“The one thing I have found out throughout all this experience is that you can do everything in your power to look after sheep as well as possible, and they will still die. I see textbook symptoms of diseases, and I think: “I can fix this.” And before you know it they are dead.

Josephine lives with Ruaridh in her little cottage with the dogs, it’s quite remote and I ask whether she is ever lonely. “No, I love living here. Everyone was apprehensive that I would be lonely, but I really love it. Every time I go away I can’t sleep as I feel claustrophobic.

“I don’t have a routine, if the weather is crap we do a different thing, some days Ruaridh is really active and by early evening he wants to go to bed, or he plays with his toys, I knit while he plays with the dogs then we go to bed.

“My days are mapped around the weather, my stomach or my son’s nappy. To add to this juggling act I’ve got three hens and a cockerel, who love to follow Ruaridh around and snatch pancakes from his fingers while he is busy smearing syrup onto his toy ladybird he usually zooms around on.

“I try to keep the garden tidy, do a little planting, and then watch as the dogs go around behind me digging them up again. Then Ruaridh goes round after the dogs trying to replant while the chickens follow him gobbling up everything he has unearthed and dust bathing in the ensuing chaos. By now Ruaridh is usually on his third oufit of the day.

“In the future when Ruaridh goes to nursery I hope to go back to veterinary work part time, I can juggle shepherding with vet work. Working at Baddingsgill Farm has brought up lots of opportunities and we have just launched a meatbox business. I was depressed by how little our Blackie lambs made, so I had a think and got together with my employers and we have created a business selling lamb boxes.

“ I’ve kept 80 sheep back which I hope will see us through to Easter, which we are selling as whole or half lambs. They go to Shotts abattoir and then Forsyths do the butchering for us, turning them into sausages and burgers. The half boxes cost £70 and a full lamb cost £125. We are pleased with the initial success, but it is early days and we hope to expand the business further. I was designing posters for them this morning, actually.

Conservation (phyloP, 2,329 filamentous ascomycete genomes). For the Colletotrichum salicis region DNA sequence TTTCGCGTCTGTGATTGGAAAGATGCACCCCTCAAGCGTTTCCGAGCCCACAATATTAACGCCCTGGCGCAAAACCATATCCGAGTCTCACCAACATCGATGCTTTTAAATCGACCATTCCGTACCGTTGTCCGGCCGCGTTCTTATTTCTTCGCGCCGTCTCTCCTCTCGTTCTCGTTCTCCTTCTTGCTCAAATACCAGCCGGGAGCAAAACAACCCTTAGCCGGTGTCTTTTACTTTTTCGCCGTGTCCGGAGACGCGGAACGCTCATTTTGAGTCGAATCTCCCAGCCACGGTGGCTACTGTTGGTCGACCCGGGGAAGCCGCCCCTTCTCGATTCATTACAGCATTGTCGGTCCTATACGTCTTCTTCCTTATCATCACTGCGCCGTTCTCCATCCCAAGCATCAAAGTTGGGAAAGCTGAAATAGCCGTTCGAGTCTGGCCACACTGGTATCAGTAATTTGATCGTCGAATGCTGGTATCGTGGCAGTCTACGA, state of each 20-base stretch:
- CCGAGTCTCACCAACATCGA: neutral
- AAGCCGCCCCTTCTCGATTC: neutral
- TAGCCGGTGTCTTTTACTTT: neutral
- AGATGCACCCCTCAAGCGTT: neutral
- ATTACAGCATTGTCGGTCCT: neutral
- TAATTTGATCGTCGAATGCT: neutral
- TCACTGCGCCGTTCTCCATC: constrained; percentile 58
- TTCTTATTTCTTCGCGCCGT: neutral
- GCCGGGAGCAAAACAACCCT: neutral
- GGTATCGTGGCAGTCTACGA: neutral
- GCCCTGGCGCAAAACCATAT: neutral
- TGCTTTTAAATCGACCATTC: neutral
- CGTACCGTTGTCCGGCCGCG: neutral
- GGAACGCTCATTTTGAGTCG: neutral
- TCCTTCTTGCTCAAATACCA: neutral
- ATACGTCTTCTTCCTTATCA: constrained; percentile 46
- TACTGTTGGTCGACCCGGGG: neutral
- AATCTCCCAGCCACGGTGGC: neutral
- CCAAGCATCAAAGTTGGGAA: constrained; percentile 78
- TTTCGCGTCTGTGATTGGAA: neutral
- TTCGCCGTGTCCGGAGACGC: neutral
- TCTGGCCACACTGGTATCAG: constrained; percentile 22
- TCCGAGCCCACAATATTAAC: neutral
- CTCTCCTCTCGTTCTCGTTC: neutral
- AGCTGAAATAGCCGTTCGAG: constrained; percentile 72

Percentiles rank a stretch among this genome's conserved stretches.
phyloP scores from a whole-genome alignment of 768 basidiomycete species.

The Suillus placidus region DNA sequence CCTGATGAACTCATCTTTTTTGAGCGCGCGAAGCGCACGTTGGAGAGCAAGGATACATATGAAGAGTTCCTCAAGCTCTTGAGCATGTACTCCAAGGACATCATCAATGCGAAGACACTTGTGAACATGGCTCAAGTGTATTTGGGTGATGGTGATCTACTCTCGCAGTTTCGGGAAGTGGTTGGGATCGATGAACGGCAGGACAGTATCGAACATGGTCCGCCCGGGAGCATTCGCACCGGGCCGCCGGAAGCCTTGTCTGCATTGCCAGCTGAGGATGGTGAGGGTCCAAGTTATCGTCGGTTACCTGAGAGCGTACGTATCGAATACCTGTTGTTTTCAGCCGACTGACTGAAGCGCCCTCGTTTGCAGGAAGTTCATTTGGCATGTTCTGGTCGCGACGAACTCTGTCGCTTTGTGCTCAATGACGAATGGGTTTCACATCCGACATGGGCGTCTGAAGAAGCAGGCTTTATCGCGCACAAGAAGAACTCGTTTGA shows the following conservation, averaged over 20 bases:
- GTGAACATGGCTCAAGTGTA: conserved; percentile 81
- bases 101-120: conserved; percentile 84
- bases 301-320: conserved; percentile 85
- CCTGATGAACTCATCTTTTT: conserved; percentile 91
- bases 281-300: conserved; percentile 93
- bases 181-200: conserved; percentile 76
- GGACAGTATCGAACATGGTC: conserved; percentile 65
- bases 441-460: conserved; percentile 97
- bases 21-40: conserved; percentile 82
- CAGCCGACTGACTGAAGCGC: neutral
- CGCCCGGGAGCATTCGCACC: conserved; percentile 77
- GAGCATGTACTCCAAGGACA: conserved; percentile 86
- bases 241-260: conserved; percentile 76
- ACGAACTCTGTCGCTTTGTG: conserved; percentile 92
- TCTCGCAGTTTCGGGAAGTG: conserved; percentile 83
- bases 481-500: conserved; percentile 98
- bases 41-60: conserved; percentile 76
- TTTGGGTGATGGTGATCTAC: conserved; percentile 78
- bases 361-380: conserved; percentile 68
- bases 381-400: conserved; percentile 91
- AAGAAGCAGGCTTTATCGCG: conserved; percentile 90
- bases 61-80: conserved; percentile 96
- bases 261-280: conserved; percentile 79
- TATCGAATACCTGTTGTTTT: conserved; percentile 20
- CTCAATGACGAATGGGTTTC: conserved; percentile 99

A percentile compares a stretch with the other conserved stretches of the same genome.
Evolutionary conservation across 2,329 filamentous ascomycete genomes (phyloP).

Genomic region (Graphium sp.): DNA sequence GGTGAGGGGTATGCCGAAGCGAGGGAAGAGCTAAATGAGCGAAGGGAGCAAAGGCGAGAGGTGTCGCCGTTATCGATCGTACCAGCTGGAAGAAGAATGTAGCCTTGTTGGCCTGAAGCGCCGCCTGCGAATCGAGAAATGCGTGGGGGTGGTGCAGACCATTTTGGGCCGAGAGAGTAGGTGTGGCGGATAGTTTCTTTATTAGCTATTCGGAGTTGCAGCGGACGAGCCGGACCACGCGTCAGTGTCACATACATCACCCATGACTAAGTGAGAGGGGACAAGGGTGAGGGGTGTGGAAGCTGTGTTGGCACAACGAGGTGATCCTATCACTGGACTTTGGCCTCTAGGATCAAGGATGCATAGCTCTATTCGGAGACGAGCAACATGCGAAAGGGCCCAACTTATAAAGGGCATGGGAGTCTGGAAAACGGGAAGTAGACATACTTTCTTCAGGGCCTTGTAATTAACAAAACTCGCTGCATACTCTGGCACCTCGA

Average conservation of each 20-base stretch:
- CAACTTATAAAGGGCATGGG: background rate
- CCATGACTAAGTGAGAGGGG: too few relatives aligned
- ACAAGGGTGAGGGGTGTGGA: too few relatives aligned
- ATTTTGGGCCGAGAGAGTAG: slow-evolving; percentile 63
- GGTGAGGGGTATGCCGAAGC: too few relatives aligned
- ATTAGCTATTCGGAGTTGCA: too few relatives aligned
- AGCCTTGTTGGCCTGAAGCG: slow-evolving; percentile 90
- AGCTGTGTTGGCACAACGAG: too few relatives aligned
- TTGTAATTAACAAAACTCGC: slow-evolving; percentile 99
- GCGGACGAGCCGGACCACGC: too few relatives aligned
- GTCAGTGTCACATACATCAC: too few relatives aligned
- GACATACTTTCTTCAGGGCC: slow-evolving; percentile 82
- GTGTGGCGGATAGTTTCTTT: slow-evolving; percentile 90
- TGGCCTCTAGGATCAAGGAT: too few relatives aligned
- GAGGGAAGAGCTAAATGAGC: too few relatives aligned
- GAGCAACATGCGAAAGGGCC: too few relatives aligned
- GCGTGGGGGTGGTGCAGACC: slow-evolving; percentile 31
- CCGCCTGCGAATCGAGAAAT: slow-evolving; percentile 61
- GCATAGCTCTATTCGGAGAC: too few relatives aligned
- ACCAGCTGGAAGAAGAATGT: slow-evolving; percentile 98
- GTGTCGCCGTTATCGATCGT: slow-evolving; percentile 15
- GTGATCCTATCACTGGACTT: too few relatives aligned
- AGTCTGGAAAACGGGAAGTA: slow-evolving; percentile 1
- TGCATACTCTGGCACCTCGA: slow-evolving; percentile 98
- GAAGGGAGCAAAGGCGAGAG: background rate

“Another little project that has taken off is having our wool turned into yarn. My friends mum has started a little business called Lifelong Yarns, she takes our Blackface fleeces and has them mixed with Shetland wool and creates the most beautiful balls of wool. She is selling it and is taking it to Edinburgh Yarn Festival. I’ve knitted Ruaridh some lovely little jumpers using our own wool, that is such a treat to be able to say.

“I love knitting, I grew up with no TV, and did consider buying one for here, but didn’t see the point, so in the evening I sit in front of the fire knitting. I’ve watched Ruairidh pick up other people’s remote controls and hold it like a phone as he has no idea what it is. It’s hilarious.”

Having spent the day in the company of 17-month-old Ruairidh, it’s safe to say he is a very happy and contented child. Trying to pull on his own little boots to go out and help mum do her chores on the quad bike. He sings and shouts at the top of his voice when he is on the quad, Josephine says she can’t wait to hear what it is he is actually saying when more words start to come. She has a no Ruaridh on the hill rule, as she finds that using the quad on the hill can be quite dangerous, so she has a child swap routine worked out with her employer’s son and daughter, where they each take each other’s children for a couple of mornings a week, which gives Josephine some free time to deal with the things that she can’t do with Ruaridh in tow.

“I do think about what my life would have been like if I hadn’t become pregnant, and I have no regrets whatsoever. At the end of the day when an exhausted Ruaridh is squeaky clean and fast asleep in his bed, I sit on the back doorstep with a cup of cocoa and a dog sitting at either side and listen to the oyster catchers and curlews and the bleating lambs particularly in the springtime, as I watch the sky darken. I shut up the hens, rinse my cup, tidy away Ruaridh’s toys, turn a blind eye to the dogs asleep with their legs in the air on the sofa and go to bed myself. Who knows what tomorrow will bring.”